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Automotive hose manufacturer hit by ransomware, shuts down production control system

A US subsidiary of Nichirin Co., a Japan-based company manufacturing and selling automotive hoses and hose parts, has been hit with ransomware, which resulted in the shut down of the subsidiary’s network and production control system.

Nichirin ransomware

What happened?

According to a press release published by Nichirin Co. on Wednesday, the affected subsidiary is Texas-based NICHIRIN-FLEX U.S.A., which experienced “unauthorized access from the outside” on June 14, 2022, and resulted in their server(s?) getting infected with ransomware.

To prevent the threat spreading to the networks of the parent company and those of other Nichirin subsidiaries around the world, the affected network was shut down and apparently the action was quick enough for the ransomware to be contained. Still, the company said, they are “continuously monitoring for any abnormalities.”

“We are proceeding with countermeasures and restoration for the blocked network,” Nichirin said, but noted that “it will take some time to investigate the causes of unauthorized access and the effects of information leaks.”

In the meantime, the subsidiary has switched to manual production and shipping, and is are working to ensure that the incident doesn’t interfere with delivery.

Nichirin’s website is also currently sporting a prominent alert about a temporary “malfunction” of their website on June 17, which made it inacessible for several hours, and about suspicious emails spoofing the company.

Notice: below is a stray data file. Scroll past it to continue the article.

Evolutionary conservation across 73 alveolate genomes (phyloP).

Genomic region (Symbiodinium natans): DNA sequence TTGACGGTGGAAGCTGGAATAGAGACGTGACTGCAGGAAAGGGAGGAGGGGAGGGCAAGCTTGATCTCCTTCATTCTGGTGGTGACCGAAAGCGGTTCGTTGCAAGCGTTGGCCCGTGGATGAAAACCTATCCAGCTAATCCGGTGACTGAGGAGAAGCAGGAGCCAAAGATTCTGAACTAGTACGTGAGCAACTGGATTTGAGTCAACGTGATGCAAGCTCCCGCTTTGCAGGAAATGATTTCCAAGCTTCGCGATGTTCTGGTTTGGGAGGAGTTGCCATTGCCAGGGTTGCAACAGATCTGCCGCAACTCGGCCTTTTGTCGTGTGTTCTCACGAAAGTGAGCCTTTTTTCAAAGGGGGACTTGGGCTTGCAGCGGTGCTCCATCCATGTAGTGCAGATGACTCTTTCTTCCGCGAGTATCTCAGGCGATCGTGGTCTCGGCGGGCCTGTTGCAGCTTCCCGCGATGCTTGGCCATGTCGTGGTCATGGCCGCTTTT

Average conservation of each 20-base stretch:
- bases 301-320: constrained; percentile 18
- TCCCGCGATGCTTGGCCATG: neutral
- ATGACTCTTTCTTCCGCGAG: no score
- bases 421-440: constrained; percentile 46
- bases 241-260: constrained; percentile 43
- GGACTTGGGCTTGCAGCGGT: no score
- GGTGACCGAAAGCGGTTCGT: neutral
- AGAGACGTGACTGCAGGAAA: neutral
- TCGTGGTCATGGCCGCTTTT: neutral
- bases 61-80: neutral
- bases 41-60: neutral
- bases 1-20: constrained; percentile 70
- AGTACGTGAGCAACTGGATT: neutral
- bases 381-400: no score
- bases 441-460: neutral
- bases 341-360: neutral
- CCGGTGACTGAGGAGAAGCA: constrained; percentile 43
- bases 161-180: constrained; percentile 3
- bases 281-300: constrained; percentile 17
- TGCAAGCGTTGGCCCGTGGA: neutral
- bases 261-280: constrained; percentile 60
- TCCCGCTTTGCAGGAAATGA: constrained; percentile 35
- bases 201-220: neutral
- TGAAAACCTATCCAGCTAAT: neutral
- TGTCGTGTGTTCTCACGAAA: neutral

According to the press release, the company has yet to determine whether the site outage is connected to the breach.

The company also says that the malicious emails impersonating the company have been sent to targets outside the company, and is warning recipients not to reply to them, access URLs or open attachments included in them.

“If you reply to these emails, there are risks of fraud, virus infection, or leakage and misuse of your personal information,” the company says.

It is still unclear whether these emails have anything to do with the breach, and whether attackers have spoofed the company’s email addresses or compromised their email servers and hijacked legitimate email accounts and email threads.

Manufacturing sector under ransomware attack

Cybercriminals wielding ransomware have been targeting all types of businesses in all types of sectors, and that includes the manufacturing sector. In fact, according to IBM Security’s latest X-Force Threat Intelligence Index, manufacturing became the most ransomware-targeted industry in 2021.

“Experiencing more ransomware attacks than any other industry, attackers wagered on the ripple effect that disruption on manufacturing organizations would cause their downstream supply chains to pressure them into paying the ransom,” the company noted.

Previous prominent attacks include those against a Belgian aircraft parts maker, a Swiss manufacturer of municipal and agriculture machinery, Foxconn, automotive supplier Denso, and many others.

Interestingly enough, though, the results of a recent survey of 5,400 IT managers across the world, which included 438 IT managers from the manufacturing and production sector, has shown that those organizations had the lowest propensity to pay the ransom of all the sectors surveyed.

“A likely reason for this (…) is the sector’s impressive ability to restore the encrypted data using backups,” the Sophos report revealed.

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